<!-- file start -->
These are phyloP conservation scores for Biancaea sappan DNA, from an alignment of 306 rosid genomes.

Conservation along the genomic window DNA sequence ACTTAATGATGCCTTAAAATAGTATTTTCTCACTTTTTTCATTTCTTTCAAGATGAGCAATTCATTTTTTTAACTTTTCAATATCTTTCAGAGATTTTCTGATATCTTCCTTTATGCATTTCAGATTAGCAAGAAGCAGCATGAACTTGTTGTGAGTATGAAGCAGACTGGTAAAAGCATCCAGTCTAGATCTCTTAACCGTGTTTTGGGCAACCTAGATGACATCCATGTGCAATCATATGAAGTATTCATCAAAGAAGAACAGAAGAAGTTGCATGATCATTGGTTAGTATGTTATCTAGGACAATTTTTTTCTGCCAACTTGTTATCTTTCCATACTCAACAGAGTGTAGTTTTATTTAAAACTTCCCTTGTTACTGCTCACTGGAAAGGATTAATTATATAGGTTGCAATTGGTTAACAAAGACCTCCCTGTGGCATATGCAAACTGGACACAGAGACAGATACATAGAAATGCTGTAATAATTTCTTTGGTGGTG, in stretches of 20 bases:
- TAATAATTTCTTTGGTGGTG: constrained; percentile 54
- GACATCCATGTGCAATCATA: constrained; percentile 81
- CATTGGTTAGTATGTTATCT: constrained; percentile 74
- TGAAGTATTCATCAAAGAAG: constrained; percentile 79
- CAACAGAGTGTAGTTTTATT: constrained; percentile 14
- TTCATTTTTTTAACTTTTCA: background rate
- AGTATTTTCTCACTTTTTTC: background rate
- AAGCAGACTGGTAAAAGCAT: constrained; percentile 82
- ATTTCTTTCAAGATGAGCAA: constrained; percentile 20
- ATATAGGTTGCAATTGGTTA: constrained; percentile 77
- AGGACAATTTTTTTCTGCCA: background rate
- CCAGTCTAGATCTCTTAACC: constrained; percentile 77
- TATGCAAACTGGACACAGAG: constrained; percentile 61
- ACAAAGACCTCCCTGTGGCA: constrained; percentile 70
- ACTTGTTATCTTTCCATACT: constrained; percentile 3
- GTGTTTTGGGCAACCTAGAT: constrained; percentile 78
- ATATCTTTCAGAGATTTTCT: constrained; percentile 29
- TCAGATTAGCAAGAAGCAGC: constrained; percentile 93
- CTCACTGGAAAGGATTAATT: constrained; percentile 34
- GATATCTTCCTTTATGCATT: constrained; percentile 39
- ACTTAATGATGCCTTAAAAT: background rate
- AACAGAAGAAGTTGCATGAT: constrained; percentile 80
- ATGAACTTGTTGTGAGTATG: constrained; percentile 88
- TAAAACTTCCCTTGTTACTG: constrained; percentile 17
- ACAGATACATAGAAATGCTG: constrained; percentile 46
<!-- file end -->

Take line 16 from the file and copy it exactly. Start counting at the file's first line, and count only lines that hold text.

- ACAAAGACCTCCCTGTGGCA: constrained; percentile 70